The Girl With the Dragon Tattoo
Based on the first part of the Millennium Trilogy by Swedish author Stieg Larsson, and following on from the original Swedish film version Man som hatar kvinnor by Niels Arden Oplev, the English-language version of The Girl With the Dragon Tattoo was originally regarded with some skepticism. As it is, director David Fincher’s track record with high concept thrillers (Se7en, Fight Club, Zodiac) and a convincing star turn by Daniel Craig as investigative reporter Mikael Blomkvist have done much to generate a positive buzz. The production is unquestionably stylish, and Fincher manages the labyrinthine mystery with flair, though some critics have found Rooney Mara’s performance as the deeply damaged computer hacker Lisbeth Salander too shallow and gimmicky. With a story-telling style and appearance quite different from Oplev’s film, The Girl With the Dragon Tattoo seems to have done enough to lift itself from being merely a Hollywood bastardization of a European classic.
Puss in Boots
The character Puss in Boots made his first appearance in the second Shrek movie, played a part in the increasingly unfunny subsequent movies of that franchise, and now has a film all of his own. Publicity material describes the film as the story of Puss before he met up with Shrek and his friends, but it is just as well to think of Puss in Boots as a stand-alone production in which Puss (voiced by Antonio Banderas), has a chance to show himself as a complete cat. Other members of the outstanding voice cast include Salma Hayek as Kitty Softpaws (the love interest of the piece), and Zach Galifianakis in an inspired interpretation of Humpty Dumpty. Witty dialogue, some sensational set pieces and a sense of good fun appealing to both children and adults save the film from its rather episodic structure.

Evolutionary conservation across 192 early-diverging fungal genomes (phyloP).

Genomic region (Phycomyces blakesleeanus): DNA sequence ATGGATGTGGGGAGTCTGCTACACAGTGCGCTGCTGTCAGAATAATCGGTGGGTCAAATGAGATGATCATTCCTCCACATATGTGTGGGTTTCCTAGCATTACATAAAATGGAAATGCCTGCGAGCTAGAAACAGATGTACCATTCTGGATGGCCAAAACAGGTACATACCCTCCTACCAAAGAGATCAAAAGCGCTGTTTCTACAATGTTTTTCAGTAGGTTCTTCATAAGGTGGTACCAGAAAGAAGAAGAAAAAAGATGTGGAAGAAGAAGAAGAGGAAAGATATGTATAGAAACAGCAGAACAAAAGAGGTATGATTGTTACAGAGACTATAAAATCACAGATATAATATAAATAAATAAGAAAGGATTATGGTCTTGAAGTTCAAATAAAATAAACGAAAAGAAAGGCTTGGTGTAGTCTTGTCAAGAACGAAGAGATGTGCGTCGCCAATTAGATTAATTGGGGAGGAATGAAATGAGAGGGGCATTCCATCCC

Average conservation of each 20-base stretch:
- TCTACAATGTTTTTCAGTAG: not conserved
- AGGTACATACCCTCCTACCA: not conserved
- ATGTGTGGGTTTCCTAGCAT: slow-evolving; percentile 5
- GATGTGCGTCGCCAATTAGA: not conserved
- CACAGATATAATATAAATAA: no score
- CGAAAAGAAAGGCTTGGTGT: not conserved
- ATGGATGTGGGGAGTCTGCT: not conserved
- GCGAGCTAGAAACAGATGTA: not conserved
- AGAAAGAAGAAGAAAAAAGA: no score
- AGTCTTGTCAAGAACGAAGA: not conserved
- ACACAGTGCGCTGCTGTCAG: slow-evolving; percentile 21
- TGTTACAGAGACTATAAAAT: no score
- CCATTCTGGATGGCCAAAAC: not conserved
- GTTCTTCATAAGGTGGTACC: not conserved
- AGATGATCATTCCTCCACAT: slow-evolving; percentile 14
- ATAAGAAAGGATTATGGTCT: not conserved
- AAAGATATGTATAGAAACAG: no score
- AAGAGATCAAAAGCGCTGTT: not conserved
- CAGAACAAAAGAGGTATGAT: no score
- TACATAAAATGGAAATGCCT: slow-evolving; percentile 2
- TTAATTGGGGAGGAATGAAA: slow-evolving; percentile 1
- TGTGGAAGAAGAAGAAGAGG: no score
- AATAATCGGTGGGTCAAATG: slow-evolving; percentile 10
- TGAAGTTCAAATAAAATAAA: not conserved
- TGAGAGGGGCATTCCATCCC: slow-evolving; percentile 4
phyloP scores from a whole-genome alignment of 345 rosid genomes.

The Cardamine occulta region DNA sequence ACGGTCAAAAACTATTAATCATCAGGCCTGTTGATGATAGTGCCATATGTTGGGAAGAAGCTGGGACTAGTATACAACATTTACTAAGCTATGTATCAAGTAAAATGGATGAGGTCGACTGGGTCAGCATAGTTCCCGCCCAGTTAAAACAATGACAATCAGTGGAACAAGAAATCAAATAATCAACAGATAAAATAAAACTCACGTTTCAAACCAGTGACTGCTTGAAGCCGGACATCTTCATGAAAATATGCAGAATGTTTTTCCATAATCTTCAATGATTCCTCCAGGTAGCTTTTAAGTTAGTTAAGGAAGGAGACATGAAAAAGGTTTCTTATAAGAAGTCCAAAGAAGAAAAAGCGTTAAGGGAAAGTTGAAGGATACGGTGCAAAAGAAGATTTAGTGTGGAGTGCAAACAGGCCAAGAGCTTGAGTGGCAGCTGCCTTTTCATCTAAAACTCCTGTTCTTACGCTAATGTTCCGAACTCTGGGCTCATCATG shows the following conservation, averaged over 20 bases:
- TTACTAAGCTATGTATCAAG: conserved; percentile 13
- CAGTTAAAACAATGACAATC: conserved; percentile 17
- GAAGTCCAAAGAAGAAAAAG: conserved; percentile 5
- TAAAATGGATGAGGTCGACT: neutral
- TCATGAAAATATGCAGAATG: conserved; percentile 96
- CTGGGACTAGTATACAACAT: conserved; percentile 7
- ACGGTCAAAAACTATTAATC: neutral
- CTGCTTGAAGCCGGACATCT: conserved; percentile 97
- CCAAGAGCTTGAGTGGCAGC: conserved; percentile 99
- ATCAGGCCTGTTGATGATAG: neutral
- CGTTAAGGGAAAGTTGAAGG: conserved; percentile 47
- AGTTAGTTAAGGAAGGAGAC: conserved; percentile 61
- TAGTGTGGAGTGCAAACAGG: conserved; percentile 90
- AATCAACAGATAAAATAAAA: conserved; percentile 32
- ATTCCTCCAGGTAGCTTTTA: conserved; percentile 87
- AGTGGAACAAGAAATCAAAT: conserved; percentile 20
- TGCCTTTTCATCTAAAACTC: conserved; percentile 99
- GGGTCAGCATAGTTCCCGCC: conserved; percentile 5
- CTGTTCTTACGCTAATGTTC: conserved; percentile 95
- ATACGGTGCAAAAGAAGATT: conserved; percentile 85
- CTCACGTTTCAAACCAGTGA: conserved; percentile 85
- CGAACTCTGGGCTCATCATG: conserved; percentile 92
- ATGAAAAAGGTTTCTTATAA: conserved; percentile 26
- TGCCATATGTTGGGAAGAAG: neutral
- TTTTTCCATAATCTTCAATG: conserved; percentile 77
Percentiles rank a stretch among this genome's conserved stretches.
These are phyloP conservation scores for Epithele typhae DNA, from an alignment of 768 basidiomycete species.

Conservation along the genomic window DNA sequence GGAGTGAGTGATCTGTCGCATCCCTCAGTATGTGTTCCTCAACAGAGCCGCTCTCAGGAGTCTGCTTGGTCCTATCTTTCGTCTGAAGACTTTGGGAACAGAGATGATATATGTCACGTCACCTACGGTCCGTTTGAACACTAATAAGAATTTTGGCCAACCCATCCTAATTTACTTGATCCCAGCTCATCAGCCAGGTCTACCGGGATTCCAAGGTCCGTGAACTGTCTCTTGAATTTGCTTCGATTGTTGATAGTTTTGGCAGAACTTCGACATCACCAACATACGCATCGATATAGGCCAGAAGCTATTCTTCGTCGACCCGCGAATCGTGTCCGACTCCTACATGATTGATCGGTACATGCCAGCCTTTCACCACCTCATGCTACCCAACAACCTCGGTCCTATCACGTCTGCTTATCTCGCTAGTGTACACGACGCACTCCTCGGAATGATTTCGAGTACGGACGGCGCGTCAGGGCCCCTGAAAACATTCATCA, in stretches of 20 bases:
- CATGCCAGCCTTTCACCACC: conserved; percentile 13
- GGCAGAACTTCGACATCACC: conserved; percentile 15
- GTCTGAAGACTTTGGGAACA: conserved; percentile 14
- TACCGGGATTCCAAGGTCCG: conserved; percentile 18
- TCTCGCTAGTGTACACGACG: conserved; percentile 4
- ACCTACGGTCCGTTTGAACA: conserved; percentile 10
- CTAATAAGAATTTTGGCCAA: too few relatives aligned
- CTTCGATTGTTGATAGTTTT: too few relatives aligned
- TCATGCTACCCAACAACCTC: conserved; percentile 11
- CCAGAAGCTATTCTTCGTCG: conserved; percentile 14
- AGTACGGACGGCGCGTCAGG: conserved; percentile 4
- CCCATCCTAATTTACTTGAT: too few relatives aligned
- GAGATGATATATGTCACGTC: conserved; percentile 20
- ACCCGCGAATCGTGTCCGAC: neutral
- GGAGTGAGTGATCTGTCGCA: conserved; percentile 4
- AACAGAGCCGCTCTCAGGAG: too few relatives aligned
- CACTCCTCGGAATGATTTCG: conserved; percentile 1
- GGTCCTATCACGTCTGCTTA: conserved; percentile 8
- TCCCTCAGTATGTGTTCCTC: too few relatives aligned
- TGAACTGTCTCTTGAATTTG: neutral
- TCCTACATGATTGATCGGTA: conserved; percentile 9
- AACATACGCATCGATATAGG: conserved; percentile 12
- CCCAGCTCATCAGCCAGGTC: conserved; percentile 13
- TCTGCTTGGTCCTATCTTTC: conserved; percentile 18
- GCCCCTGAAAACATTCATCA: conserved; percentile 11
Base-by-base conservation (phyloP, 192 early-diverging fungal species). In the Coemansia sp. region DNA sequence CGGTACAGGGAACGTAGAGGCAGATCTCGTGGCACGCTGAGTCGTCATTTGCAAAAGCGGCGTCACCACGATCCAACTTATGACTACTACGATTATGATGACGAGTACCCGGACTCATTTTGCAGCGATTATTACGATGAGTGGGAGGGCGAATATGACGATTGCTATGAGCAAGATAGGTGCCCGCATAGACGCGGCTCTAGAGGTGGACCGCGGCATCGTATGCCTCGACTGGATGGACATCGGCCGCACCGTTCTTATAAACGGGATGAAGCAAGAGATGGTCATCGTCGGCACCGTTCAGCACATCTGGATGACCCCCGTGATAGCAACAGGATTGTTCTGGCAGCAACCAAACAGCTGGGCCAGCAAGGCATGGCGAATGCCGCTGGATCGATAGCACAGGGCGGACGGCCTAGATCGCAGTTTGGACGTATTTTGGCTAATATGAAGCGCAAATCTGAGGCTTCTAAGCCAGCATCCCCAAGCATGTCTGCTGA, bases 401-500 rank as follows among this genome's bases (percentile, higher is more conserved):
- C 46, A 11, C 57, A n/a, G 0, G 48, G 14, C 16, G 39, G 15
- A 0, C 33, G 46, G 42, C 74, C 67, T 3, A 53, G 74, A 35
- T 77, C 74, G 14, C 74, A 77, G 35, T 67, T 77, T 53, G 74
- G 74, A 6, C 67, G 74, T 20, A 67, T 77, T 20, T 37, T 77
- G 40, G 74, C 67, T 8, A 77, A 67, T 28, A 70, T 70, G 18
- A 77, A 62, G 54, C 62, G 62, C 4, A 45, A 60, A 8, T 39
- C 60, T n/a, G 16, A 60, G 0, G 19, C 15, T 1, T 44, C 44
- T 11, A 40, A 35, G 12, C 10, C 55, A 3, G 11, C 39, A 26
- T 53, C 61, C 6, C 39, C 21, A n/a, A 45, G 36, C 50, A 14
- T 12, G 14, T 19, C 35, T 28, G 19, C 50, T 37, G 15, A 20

The Rum Diary
Adapted from an early novel of the same title by Hunter S. Thompson, The Rum Diary sees Johnny Depp as Thompson’s alter ego Paul Kemp, who discovers his literary self through a combination of literary ambition, dirty politics, and heavy boozing in San Juan. This is no Fear and Loathing in Las Vegas, but much more of a joyful, if rather disreputable, romp, as the young Kemp entrenches himself with two colleagues against their editor (Richard Jenkins) and a corrupt property developer (Aaron Echhart). There are some slight echoes of Withnail and I, also directed by Bruce Robinson, but in The Rum Diary Depp is hampered by his own massive star power in producing a truly convincing portrait of befuddled idealism. While the support cast is often humorous, there is a lack of focus to the ensemble.
A Ghost of a Chance (Suteki na Kanashibari)
Feel-good comedy from the hand of director Koki Mitani, one of Japan’s most successful comedy writers and directors. A Ghost of a Chance, his most recent work, with its hearkening back to the golden age of Frank Capra and of Hollywood comedy, might be a delight at 90-plus minutes, but Mitani spins out the tale with complex subplots, and the comic momentum of the movie is lost. An absurd story about a bumbling lawyer who is required to ask the ghost of a long-dead samurai general to testify for the defence in a murder trial takes substantial comic risks. Strong performances by Eri Fukatsu as the lawyer and Kiichi Nakai as the buttoned-down prosecutor lift the film slightly, but ultimately it sags under its own weight.